These are the fastest- and slowest-selling used vehicles in Sacramento. Drive one?
There are mobile apps that can make a burrito appear at your front door. Why not a used car?
A service called Shift has just rolled out — literally — to Sacramento. The website/mobile app runs on the simple premise of making used car buying and selling a peer-to-peer experience that cuts out the dealer middleman while attempting to offer a better user experience than a website like Craigslist.
Shift on Tuesday expanded service to Sacramento and Portland, bringing its total number of markets to nine.
“We had noticed a ton of people from Sacramento wanting to buy cars from Shift,” CEO Toby Russell said.
Before Tuesday, those potential buyers would either travel to one of Shift’s existing “hubs” in the Bay Area - San Francisco, San Jose and Oakland - or meet a concierge halfway, Russell said.
Shift has also set up a a hub for test drivers in Sacramento, which is live and running in Johnston Business Park just south of Highway 160. Potential buyers can test drive two or three cars in one session starting from that location, Russell said.
The major draw of Shift is its at-home test drive service, which is run by the company’s concierge employees. Users can schedule a time, and the concierge will show up at their driveway with the selected car ready to test-drive.
The concierge can take care of financing and registration; no trip to the DMV necessary, Russell said.
“You can go online, shop for a car, push a button and have it actually bought,” Russell said. “You can buy it right there on an iPad app.”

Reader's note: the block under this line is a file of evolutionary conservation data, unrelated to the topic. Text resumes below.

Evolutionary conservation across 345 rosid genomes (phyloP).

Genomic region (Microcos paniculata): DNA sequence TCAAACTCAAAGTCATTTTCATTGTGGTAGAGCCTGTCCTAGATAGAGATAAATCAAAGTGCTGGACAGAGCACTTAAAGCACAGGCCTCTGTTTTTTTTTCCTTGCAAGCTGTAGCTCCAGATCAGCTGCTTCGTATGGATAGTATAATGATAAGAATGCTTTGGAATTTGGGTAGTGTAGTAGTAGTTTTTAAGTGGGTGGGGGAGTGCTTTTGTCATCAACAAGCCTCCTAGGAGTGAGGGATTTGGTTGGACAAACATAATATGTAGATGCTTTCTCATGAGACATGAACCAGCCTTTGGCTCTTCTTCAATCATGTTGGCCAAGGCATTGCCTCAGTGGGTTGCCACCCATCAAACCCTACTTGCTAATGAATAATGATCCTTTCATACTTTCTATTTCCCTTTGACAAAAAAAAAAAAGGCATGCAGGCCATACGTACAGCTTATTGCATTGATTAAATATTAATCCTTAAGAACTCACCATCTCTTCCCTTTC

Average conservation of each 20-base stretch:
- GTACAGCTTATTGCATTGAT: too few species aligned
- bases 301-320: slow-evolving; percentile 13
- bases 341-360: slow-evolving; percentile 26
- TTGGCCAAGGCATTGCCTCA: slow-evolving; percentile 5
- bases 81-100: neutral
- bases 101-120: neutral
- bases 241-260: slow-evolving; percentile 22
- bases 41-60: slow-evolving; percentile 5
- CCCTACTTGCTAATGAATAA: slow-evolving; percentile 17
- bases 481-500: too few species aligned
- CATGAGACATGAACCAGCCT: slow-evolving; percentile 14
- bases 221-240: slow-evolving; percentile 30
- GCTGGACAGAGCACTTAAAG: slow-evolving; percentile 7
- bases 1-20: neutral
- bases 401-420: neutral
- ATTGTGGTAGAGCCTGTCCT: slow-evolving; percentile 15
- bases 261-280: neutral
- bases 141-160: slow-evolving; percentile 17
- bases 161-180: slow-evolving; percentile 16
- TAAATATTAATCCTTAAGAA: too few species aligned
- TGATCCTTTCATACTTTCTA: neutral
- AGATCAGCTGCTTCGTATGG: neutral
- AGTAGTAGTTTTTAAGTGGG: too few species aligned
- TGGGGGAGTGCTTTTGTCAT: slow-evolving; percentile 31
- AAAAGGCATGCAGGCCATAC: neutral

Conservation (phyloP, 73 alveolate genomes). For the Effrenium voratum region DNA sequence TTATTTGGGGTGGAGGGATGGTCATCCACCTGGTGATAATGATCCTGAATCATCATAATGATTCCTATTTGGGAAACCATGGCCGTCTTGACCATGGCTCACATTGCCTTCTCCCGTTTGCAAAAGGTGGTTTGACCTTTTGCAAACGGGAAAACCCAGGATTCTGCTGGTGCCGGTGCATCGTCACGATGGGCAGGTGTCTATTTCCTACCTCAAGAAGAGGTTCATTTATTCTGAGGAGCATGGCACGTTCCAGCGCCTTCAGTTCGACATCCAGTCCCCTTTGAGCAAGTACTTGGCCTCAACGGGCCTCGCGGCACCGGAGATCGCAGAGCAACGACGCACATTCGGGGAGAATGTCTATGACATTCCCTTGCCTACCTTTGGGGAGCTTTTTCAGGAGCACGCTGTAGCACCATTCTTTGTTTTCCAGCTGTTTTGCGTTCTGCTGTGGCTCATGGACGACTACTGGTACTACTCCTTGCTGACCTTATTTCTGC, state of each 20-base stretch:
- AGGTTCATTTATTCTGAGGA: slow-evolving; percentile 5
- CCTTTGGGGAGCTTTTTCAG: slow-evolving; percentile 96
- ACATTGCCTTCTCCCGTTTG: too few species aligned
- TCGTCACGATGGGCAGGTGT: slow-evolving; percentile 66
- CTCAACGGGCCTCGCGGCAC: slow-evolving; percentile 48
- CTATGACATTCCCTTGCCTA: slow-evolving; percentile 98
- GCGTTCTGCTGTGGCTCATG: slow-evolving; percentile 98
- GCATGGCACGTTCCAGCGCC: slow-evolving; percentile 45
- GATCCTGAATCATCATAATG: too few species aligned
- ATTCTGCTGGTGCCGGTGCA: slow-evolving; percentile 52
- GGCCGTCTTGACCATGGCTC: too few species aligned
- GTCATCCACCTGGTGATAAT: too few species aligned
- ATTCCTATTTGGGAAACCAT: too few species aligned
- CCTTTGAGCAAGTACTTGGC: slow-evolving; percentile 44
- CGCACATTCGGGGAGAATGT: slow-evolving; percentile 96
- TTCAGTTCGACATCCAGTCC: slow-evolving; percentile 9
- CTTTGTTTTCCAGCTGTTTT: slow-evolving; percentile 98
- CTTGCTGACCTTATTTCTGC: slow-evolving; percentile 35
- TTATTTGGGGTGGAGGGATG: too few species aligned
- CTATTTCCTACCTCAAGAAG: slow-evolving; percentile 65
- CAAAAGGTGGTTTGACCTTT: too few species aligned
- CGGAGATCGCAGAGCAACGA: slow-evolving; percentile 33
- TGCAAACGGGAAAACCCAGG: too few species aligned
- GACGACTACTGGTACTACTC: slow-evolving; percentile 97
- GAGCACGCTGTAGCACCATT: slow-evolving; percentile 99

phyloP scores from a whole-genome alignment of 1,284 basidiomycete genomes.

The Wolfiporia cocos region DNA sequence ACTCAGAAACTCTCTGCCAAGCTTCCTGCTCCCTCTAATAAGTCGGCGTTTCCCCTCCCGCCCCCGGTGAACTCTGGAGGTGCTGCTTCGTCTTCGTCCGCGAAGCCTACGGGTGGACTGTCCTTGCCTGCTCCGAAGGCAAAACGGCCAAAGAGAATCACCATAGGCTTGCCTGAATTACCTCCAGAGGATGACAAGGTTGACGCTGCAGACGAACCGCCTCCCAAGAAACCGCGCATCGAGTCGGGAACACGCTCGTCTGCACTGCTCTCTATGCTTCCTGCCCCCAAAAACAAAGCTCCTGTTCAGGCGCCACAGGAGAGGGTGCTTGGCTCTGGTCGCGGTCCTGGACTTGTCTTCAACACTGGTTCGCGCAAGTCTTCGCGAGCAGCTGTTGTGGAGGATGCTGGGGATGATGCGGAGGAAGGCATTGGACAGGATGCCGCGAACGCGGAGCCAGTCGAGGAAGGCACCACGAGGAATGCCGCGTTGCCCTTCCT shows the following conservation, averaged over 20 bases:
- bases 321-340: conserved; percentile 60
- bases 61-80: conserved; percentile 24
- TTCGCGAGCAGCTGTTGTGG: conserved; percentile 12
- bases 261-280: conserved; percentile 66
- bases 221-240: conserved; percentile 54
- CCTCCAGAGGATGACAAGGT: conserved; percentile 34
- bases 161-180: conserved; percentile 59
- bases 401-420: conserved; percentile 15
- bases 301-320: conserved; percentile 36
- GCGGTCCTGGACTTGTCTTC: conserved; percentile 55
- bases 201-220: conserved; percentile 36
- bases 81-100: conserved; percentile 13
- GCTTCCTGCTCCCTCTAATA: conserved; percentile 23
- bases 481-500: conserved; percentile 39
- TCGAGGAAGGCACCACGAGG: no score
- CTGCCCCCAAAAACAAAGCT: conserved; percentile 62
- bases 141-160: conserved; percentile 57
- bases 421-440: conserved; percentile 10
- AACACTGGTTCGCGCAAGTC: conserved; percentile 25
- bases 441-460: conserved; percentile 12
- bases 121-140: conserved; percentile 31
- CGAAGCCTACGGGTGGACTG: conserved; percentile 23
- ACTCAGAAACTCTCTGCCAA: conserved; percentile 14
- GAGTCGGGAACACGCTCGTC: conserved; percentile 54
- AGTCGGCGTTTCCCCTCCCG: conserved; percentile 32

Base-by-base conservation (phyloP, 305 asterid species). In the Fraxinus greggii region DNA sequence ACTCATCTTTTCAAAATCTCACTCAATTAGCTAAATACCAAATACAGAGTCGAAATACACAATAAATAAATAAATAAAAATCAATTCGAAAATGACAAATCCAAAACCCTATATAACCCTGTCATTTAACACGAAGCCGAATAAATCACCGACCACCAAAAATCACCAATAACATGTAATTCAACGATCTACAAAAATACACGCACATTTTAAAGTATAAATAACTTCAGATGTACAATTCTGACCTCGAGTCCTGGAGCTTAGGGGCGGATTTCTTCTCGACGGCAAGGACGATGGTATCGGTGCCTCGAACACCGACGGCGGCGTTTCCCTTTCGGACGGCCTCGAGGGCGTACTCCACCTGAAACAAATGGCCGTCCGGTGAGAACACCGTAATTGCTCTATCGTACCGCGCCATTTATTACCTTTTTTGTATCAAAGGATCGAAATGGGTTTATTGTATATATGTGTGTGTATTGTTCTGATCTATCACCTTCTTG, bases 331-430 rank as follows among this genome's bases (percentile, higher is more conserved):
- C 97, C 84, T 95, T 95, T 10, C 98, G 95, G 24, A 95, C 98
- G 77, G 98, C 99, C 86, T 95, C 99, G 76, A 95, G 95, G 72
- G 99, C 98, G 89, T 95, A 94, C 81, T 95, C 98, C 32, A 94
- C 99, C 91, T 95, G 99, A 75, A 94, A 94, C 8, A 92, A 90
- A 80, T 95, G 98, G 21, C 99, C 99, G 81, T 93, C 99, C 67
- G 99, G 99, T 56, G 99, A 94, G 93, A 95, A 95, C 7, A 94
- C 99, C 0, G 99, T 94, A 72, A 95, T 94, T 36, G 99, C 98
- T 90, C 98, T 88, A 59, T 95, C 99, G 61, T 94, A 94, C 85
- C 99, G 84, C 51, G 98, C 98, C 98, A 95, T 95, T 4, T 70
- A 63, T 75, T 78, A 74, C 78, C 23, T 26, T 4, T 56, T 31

Russell said in a lot of cases, if the buyer instantly loves the car, the entire process from test drive to purchase only takes about 40 minutes.
Russell said the average vehicle sold through Shift sells for between $15,000 and $17,000.
“Many car dealers and most of the online players, the vast majority of their vehicles today are coming from auction. We focus on ‘pre-loved cars,’” in this case coming from a previous Sacramento owner, Russell said. “They’re in way better condition.”
The company charges a service fee for the concierge, and handling of financing and DMV registration.
There are some measures in place to prevent joyriding or similar issues, Russell said. Users must upload a copy of their driver’s license before they can take a test drive.
Russell said there’s also some behind-the-scenes technology in place to ensure that buyers are serious. He said, for example, it would probably raise red flags if a user spent a few minutes browsing and then asked to test-drive a McClaren sports car.
Russell also noted that, though the service may have similarities to Uber, it’s not a gig job for the concierge; they’re full-time, trained employees.
Shift launched in 2014.